By Linda A. Johnson, The Associated Press
TRENTON, N.J. -- Verizon Wireless has sued a pair of telemarketing
companies, accusing them of illegally soliciting the company's cell
phone users and making more than 1.2 million calls to its customers
Verizon Wireless said it believes its two lawsuits -- filed against
Intelligent Alternatives of San Diego and Resort Marketing Trends of
Coral Springs, Fla. -- are the first ever filed by a U.S. wireless
company against telemarketers.
"We just consider it to be a tremendous invasion of privacy," Verizon
Wireless spokeswoman Robin Nicol said Friday. "Customers look at their
wireless phones as one of the last bastions of privacy that they
Verizon, one of the country's biggest cellular phone companies with
47.4 million customers, is seeking injunctions against further
telemarketing to its customers, as well as monetary damages. The
Bedminster, N.J.-based company said the telemarketers violated both
the federal Telephone Consumer Protection Act and state laws.
The calls used prerecorded messages offering a prize or reward to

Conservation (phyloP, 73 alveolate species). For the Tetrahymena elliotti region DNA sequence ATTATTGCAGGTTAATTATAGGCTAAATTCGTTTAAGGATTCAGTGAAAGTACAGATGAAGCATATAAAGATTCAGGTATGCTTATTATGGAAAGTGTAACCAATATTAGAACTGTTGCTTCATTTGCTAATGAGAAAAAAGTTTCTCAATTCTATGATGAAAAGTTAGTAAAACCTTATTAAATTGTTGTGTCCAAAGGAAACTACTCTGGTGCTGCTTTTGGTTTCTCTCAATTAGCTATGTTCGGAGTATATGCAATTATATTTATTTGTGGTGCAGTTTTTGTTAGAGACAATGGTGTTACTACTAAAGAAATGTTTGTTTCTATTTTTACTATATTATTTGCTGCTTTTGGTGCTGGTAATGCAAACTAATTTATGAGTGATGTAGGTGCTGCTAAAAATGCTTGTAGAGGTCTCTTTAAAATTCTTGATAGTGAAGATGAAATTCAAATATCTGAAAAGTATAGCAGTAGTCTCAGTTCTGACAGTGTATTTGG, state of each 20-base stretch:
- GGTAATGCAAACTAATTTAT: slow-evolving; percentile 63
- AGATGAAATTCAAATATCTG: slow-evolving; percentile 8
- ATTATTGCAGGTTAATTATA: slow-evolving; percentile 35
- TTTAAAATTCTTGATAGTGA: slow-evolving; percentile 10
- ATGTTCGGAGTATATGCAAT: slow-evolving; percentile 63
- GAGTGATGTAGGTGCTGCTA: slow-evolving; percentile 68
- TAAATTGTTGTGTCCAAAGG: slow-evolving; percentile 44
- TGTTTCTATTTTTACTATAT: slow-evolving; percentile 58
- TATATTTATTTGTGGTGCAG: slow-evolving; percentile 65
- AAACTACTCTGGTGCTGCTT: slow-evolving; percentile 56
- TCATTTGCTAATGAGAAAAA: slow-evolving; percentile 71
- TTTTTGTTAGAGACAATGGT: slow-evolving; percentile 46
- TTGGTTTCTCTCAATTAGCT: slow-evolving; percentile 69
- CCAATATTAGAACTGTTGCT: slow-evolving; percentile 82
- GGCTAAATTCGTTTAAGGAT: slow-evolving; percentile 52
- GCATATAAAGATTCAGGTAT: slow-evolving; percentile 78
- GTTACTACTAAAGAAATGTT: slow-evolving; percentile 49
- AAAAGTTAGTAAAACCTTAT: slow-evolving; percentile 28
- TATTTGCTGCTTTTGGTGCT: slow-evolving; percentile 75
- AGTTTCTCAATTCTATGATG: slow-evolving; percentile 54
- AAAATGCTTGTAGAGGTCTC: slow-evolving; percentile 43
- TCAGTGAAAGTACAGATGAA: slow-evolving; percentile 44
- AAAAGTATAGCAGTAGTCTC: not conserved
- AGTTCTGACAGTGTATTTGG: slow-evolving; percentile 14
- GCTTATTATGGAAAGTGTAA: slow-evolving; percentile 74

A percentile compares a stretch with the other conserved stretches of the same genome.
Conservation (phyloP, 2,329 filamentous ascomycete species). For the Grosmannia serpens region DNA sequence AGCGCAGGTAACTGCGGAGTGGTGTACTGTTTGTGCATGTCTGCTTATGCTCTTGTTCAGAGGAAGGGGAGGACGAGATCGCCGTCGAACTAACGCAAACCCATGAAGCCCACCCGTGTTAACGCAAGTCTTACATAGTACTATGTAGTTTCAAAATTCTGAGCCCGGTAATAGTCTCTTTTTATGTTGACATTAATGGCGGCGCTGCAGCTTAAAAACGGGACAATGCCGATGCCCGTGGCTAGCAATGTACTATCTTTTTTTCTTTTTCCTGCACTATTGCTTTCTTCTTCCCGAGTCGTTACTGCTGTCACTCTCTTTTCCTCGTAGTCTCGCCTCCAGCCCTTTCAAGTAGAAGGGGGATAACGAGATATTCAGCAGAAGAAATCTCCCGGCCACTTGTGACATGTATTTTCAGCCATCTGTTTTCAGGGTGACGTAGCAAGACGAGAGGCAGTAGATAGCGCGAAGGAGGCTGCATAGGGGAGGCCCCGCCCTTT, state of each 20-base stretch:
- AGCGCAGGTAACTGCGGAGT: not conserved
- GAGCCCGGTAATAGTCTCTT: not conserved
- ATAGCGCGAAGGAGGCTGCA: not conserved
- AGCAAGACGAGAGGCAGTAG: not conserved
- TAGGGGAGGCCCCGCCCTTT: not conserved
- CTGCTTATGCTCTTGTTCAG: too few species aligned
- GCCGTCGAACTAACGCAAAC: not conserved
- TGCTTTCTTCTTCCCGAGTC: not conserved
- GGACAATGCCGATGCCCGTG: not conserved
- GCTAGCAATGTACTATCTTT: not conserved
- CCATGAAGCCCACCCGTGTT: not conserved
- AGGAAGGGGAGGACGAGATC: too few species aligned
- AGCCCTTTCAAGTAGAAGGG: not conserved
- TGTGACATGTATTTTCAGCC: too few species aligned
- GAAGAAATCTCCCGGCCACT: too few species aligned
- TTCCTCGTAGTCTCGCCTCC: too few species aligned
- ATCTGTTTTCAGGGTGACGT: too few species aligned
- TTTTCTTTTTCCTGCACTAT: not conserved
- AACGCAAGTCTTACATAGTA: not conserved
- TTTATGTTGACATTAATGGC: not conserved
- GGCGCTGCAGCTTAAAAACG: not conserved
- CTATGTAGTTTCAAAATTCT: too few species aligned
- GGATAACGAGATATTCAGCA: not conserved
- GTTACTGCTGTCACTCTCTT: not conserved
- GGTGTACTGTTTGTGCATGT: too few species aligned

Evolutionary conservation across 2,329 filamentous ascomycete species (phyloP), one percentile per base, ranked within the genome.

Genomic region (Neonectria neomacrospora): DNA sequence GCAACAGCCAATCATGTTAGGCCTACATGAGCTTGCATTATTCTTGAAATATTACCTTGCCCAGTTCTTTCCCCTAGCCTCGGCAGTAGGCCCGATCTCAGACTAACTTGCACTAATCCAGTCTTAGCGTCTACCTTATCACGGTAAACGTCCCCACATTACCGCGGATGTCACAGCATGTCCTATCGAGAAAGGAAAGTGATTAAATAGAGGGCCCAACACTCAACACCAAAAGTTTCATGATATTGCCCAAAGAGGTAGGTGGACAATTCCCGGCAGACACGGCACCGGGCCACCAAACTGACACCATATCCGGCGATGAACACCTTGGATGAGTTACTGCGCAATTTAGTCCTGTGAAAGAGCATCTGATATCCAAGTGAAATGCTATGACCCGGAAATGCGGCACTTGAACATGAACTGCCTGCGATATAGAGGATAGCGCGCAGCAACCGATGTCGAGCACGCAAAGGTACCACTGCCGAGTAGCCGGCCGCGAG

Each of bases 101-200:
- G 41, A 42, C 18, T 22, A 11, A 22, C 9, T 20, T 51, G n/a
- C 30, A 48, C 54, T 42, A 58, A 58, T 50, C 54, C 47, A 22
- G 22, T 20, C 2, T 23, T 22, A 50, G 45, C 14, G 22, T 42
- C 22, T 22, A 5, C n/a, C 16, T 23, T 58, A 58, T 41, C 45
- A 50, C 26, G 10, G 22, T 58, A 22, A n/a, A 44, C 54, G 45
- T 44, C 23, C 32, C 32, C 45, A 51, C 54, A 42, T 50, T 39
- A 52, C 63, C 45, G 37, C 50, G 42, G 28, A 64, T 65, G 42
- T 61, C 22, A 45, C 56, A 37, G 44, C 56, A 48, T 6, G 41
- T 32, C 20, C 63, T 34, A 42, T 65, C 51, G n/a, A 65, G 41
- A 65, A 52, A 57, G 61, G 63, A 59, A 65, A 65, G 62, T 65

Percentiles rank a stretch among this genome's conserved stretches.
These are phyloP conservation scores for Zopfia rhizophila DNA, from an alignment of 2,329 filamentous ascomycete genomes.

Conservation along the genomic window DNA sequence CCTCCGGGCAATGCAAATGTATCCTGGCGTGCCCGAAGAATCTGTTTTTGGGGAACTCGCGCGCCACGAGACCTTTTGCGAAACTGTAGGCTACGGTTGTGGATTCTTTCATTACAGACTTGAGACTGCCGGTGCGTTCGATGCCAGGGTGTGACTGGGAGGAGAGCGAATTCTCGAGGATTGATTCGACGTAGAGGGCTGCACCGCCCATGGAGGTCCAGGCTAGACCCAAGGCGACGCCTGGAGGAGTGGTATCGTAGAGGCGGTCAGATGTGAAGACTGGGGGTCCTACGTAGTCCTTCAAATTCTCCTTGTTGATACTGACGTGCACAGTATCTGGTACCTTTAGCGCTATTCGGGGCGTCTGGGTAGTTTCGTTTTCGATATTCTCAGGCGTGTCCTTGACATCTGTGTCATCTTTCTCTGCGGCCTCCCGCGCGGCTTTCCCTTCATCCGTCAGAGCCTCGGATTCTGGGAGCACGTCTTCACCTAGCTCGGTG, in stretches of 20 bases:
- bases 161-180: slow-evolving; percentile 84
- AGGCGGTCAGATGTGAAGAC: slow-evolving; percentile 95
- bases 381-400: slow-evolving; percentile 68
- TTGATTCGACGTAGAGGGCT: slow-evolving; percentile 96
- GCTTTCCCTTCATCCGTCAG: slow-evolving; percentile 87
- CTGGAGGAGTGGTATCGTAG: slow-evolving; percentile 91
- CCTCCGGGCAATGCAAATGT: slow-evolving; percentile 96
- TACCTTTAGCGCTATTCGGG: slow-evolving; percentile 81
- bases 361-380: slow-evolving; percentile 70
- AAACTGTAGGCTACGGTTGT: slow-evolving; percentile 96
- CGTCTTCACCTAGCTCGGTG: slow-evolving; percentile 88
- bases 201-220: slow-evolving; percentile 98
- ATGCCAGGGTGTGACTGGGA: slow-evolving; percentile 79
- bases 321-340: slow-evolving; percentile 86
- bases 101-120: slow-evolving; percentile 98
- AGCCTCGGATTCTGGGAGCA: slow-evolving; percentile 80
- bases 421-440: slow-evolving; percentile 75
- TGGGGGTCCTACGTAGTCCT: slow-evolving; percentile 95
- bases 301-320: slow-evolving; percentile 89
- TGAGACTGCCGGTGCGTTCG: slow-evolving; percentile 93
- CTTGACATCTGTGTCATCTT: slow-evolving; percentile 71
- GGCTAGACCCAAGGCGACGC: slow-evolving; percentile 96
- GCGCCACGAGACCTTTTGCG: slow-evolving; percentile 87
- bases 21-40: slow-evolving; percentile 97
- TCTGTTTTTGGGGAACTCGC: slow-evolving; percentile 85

those who called a toll-free number, and callers then received pitches
to buy vacation time-shares, according to Nicol.
Nicol said that in July and August, Intelligent Alternatives made more
than 1 million calls to Verizon Wireless customers, including 65,000
on July 20 alone, and Resort Marketing Trends made more than 200,000
calls over the two months, including 17,253 in one hour on Aug. 2.
Verizon Wireless attorneys believe the calls were made using automatic
dialing devices, Nicol said.
The lawsuits were filed Wednesday. The suit against Intelligent
Alternatives was filed in state Superior Court in Sacramento, Calif.,
while the one against Resort Marketing Trends was filed in state
Superior Court in Somerville, N.J., because Verizon Wireless customers
in New Jersey and California received the largest number of calls from
"There were people throughout the country who received these calls,"
Nicol said, and Verizon is continuing to collect data on such calls.
At Intelligent Alternatives, spokesman C. Earl Rogers said the company
"has not willfully or knowingly called a cell phone number." He said
the lawsuit has been referred to his company's legal counsel and
declined further comment.
Officials at Resort Marketing Trends could not be reached Friday
because the telemarketing company does not have a listed telephone
According to Nicol, Verizon Wireless previously has sued spammers for
contacting its customers, but has never before sued telemarketers and
believes these are the first such lawsuits in the country.
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